16 Unusual Baby Girl Names Borrowed From Our Favorite Books

Caroline Olney | Aug 9, 2016 Pregnancy

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From Elizabeth Bennet to Hermione Granger, literature is stuffed full of incredible heroines just waiting for a future mom and dad to rip off their name and give it to their baby. Or, as it politely is called, "borrowing" their name and giving it to their baby. Either way, these ladies have strength and grace and any baby girl would be lucky to wear a name blessed by the fictional heroines of our favorite books. 

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There are obviously a million to choose from, but we picked 16 of our favorites -- these leading ladies had to have a great story and a great name to pass our test, plus be a little unexpected. For the record, it really pained us to not put Alice or Scarlett O'Hara or Jo March on this list (those and many other favorites can be found here), but we really committed to being unexpected. We thought back to our favorite books from when we were younger and wanted to make a list that included some personal favorites as well. That said, all these names are great choices and any would be perfect for a baby girl.

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Click through and see if any of these literary girls' names bring back the warm, cozy feeling of reading these beloved books!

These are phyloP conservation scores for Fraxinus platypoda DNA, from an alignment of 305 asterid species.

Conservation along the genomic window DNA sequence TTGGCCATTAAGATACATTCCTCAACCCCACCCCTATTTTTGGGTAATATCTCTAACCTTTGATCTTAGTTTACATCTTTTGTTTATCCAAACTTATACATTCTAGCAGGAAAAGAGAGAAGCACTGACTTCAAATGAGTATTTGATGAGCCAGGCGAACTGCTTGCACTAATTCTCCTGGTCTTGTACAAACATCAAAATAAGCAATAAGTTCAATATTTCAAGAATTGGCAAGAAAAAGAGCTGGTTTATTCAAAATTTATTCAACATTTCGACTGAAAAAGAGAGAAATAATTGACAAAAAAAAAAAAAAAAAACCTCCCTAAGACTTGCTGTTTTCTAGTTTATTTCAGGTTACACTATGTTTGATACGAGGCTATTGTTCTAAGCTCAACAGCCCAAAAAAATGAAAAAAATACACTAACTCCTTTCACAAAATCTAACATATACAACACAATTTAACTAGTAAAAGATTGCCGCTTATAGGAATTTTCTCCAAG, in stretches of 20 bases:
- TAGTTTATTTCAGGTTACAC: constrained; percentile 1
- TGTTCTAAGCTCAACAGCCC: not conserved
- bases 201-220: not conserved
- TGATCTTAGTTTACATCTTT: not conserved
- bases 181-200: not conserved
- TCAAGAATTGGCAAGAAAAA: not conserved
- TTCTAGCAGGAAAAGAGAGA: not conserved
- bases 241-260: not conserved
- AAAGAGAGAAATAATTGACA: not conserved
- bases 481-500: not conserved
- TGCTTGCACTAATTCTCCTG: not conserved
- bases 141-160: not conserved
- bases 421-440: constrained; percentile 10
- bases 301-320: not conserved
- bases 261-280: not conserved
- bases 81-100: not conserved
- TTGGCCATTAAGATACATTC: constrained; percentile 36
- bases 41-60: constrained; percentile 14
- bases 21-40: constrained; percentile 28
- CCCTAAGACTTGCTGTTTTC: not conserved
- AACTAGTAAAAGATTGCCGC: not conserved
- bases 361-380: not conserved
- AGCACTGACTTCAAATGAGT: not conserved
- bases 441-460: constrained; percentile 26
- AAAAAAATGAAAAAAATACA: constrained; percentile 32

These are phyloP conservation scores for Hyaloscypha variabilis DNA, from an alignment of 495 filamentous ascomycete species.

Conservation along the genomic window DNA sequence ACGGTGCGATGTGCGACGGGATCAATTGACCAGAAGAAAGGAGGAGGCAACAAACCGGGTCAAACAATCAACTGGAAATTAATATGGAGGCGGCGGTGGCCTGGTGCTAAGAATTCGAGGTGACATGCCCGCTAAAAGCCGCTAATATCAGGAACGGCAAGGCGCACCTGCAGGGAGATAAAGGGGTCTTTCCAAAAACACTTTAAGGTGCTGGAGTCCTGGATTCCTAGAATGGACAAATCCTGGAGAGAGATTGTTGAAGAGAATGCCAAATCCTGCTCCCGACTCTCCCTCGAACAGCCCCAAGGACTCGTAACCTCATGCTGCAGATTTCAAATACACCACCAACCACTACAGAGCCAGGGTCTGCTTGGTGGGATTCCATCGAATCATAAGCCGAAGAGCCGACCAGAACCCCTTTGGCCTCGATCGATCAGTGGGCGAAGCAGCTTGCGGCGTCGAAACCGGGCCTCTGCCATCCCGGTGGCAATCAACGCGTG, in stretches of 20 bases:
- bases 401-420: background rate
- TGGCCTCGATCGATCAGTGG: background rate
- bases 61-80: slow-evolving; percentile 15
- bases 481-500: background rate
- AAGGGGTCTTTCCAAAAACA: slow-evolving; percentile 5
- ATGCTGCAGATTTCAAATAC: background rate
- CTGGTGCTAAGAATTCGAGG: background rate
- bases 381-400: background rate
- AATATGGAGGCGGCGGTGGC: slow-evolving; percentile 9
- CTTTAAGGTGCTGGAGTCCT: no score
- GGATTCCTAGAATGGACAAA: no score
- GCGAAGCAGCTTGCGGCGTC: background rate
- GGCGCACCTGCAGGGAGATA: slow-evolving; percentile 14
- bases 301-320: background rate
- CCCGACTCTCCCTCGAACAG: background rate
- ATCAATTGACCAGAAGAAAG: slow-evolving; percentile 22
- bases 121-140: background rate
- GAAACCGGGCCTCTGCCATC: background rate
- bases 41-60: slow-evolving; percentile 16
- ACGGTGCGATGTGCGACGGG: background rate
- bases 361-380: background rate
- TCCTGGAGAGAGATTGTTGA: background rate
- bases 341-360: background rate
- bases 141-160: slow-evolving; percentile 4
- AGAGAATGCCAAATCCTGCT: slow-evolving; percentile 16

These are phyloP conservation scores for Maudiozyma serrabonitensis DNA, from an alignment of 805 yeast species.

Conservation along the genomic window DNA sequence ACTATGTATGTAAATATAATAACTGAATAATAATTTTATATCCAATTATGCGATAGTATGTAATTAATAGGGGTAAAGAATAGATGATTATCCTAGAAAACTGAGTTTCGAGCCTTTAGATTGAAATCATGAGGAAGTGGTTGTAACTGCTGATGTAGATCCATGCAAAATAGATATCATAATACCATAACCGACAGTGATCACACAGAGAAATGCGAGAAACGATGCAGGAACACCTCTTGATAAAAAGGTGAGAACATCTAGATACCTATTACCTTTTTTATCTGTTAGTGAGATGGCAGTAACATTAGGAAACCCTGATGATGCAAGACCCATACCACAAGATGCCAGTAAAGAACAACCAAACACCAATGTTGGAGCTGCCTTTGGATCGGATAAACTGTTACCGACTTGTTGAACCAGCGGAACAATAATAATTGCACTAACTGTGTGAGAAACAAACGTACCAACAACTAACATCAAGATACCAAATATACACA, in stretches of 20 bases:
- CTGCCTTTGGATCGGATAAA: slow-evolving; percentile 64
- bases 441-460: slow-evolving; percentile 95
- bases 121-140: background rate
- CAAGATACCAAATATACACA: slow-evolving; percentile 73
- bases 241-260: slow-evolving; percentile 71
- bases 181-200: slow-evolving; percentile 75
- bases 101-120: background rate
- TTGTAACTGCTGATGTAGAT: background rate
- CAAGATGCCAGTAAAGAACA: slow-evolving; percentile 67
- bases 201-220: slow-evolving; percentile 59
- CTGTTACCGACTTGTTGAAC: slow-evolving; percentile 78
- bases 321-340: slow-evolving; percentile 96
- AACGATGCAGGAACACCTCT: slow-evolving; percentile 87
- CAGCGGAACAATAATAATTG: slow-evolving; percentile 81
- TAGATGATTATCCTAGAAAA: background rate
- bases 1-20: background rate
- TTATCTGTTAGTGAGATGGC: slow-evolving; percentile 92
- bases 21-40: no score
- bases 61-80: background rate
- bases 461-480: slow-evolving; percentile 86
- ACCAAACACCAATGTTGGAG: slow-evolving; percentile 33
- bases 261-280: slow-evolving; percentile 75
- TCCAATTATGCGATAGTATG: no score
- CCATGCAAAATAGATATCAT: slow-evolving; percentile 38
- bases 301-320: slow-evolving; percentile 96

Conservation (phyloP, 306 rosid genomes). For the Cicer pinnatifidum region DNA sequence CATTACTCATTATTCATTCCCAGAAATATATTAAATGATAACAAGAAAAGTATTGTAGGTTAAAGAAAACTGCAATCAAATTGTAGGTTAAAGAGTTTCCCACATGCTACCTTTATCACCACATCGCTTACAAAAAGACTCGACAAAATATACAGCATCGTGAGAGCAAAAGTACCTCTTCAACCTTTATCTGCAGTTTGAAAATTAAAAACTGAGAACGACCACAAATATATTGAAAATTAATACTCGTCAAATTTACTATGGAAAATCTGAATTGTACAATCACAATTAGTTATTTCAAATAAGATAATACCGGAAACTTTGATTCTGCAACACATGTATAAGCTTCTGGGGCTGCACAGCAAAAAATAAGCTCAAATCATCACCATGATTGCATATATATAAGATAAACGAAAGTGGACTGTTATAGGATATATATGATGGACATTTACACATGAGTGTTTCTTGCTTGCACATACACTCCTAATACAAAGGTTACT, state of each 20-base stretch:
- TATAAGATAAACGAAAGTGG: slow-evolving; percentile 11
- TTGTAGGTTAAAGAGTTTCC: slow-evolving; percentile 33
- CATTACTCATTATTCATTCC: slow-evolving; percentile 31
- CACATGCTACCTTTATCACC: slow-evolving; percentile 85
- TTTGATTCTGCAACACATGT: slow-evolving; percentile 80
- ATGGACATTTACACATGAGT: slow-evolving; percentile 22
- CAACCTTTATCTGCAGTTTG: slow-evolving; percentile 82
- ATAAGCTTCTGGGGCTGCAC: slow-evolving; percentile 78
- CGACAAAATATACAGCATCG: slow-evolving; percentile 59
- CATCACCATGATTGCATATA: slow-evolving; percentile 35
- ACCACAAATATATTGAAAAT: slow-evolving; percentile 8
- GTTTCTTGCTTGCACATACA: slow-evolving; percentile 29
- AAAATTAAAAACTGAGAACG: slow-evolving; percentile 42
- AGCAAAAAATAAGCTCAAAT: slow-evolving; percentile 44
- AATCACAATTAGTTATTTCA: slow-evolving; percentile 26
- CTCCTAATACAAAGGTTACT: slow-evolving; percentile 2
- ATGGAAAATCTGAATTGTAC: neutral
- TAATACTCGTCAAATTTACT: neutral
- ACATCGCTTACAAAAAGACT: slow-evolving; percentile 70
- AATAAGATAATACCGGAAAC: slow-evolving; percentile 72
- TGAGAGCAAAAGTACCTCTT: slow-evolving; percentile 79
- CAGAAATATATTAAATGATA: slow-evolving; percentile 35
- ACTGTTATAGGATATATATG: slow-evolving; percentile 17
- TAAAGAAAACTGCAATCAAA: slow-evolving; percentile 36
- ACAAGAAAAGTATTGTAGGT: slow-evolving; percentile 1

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  • Arwen

    1
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    Arwen is the super-cool, super-badass half-elf from Lord of the Rings. Is it nerdy to name your baby after a fantasy book? Maybe. But Arwen is a gorgeous name, so who really cares?

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  • Briony

    2
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    In Ian McEwen's stellar 2001 novel Atonement, he writes about 13-year-old Briony Tallis, an aspiring writer and creative spirit who drives the story's main plot. The name itself is young-spirited and as noble as the girl herself, and it's a lovely -- if unusual -- choice for girls.

  • Celie

    3

    The Color Purple won the Pulitzer Prize and the National Book Award, and it is, by all accounts, a masterpiece. The main character's name is Celie, and she's as strong and resilient as you'd want any baby girl to be. Celie is a sweet and gentle name that hints at what's underneath the character's tough skin. It might sound similar to Celia and Cecile, but it's just different enough to catch our eye.

  • Fern

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    As a name, Fern sounds as willowy and peaceful as the plant it comes from. All that is multiplied by a million when it's connected to Fern Avery, the girl who takes care of Charlotte and Wilbur in E.B. White's classic Charlotte's Web

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  • Clarissa

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    Clarissa Dalloway is the complex heroine of Virginia Woolf's Mrs. Dalloway, and her melodic name speaks to her class and kindness. It has the same ring as more common names like Marissa and Clara, but combines them in an unexpected way.

  • Connie

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    In Lady Chatterley's Lover, Connie's full name is Constance. One version of Lady Chatterley is young and playful while the other is cool and reserved, but we love both names equally. We also love Connie Chatterley's dynamic presence and strong will -- plus her devious way with men.

  • Dolores